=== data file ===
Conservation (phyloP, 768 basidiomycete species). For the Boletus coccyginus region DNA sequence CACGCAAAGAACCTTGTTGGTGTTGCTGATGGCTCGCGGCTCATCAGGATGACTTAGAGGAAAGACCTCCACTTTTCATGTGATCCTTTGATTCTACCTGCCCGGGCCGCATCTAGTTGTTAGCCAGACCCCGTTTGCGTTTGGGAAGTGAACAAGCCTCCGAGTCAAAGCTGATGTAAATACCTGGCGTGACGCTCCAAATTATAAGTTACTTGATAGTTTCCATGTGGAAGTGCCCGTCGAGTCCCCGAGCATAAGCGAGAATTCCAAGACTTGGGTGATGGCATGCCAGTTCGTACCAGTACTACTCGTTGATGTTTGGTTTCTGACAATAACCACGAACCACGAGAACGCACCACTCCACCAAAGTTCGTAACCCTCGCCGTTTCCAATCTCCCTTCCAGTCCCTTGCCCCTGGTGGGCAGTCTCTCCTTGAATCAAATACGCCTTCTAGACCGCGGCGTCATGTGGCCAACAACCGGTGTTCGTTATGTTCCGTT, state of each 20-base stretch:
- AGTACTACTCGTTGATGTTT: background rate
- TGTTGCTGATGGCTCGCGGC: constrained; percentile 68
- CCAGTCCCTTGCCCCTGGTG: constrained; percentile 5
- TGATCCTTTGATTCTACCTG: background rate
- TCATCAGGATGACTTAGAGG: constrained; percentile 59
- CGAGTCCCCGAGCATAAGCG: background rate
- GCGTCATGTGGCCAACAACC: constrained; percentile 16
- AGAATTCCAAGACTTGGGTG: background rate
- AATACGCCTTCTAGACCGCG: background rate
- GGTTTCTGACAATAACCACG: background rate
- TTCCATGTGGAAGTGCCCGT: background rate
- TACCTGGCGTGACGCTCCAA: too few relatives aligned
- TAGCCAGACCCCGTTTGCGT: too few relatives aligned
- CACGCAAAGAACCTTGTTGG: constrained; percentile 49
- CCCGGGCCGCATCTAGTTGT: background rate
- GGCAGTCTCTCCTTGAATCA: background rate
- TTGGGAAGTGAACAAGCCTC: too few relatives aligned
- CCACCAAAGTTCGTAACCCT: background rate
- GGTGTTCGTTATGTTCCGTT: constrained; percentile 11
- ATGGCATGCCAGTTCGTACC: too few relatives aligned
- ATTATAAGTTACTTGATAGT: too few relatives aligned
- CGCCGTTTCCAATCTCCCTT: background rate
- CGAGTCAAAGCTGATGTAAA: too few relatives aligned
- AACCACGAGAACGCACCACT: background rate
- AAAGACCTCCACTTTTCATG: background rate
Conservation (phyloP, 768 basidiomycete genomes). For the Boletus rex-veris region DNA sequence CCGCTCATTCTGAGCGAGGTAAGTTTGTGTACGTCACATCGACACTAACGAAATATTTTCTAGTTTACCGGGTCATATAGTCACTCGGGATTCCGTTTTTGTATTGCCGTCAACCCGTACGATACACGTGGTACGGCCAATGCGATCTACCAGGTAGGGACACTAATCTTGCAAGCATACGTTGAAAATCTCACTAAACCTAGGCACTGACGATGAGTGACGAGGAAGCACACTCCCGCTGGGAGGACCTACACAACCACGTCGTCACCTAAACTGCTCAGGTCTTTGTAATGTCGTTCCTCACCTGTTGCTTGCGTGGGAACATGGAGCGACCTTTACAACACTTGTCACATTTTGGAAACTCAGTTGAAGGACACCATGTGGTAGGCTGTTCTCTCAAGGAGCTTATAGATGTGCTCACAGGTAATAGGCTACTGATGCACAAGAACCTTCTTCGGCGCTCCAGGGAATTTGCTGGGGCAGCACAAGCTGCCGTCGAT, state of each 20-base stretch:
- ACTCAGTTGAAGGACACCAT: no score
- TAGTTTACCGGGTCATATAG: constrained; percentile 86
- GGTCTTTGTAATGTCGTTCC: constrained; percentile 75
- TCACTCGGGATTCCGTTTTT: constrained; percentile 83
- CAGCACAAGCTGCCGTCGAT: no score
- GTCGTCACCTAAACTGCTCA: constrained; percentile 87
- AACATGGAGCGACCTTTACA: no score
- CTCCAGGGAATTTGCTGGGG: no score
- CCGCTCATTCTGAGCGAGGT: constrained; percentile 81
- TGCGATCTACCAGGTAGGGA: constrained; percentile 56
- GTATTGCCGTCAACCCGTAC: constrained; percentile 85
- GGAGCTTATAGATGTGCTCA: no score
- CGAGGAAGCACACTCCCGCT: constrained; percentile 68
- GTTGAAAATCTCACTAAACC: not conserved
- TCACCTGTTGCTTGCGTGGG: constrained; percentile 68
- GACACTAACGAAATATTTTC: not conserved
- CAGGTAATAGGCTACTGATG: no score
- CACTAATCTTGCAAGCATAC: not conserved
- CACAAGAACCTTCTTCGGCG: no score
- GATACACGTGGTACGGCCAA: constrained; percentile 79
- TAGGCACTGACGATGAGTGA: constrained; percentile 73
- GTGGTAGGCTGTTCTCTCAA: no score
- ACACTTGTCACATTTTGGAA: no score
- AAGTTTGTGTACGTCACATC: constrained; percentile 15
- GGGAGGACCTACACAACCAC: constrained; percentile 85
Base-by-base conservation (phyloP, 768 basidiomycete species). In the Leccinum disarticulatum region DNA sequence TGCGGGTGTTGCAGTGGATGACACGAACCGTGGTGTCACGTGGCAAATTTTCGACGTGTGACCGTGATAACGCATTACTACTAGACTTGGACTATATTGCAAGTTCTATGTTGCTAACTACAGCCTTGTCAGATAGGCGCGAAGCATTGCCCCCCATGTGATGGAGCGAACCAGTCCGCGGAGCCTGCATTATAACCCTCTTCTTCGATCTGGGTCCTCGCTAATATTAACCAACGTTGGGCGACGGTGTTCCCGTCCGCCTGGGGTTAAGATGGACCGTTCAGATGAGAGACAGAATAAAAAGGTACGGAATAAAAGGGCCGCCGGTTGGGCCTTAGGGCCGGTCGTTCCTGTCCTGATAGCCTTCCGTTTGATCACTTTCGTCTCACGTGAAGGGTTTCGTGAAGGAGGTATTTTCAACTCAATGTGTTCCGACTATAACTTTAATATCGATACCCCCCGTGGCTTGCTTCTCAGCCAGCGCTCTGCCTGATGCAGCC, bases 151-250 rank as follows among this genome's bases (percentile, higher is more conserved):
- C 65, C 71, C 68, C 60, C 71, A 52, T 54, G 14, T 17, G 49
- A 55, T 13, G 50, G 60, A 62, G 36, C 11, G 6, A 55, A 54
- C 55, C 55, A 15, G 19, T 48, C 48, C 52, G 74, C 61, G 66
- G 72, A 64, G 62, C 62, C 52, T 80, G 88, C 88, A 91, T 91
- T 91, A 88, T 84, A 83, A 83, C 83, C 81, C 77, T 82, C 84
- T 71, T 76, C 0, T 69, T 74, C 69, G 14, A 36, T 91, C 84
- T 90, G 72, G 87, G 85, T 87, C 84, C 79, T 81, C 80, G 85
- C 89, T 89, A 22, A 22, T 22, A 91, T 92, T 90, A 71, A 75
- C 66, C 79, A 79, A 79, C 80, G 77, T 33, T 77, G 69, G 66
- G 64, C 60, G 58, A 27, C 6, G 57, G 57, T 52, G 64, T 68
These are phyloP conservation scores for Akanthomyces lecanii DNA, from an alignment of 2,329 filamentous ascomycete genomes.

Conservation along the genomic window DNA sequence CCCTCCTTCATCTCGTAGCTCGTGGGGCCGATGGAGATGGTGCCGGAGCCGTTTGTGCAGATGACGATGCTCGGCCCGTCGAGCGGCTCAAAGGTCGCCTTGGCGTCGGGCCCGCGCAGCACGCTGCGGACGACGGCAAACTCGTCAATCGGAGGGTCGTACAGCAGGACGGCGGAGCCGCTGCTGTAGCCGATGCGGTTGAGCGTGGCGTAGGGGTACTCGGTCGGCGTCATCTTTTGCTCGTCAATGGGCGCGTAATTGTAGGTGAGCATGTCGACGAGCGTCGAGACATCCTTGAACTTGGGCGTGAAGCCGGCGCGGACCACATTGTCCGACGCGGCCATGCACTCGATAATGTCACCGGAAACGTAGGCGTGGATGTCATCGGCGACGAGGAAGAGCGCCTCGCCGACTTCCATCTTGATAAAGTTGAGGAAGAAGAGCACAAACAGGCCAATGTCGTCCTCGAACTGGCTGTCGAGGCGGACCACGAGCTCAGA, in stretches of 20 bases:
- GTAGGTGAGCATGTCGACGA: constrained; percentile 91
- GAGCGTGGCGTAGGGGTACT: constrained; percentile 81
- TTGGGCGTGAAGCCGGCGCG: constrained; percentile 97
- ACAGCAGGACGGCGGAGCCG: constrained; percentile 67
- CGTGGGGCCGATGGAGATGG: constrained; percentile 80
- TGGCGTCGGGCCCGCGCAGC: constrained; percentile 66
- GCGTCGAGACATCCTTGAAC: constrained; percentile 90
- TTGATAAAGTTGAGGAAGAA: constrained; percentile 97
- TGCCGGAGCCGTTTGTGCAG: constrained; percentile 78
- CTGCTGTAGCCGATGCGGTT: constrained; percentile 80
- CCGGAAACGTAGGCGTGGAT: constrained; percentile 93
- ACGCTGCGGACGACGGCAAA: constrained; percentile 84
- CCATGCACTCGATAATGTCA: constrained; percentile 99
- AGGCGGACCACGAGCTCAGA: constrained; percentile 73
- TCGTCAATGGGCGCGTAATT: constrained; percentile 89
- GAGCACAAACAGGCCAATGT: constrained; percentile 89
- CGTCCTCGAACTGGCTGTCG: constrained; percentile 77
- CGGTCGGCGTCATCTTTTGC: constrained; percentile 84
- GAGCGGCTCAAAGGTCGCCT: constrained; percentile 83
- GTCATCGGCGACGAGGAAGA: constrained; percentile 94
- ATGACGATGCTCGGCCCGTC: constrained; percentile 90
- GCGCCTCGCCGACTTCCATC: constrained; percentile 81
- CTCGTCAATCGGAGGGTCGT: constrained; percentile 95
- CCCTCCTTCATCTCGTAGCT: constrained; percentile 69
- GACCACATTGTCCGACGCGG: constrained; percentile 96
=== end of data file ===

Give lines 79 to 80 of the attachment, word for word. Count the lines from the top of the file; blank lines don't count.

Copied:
- AGGCGGACCACGAGCTCAGA: constrained; percentile 73
- TCGTCAATGGGCGCGTAATT: constrained; percentile 89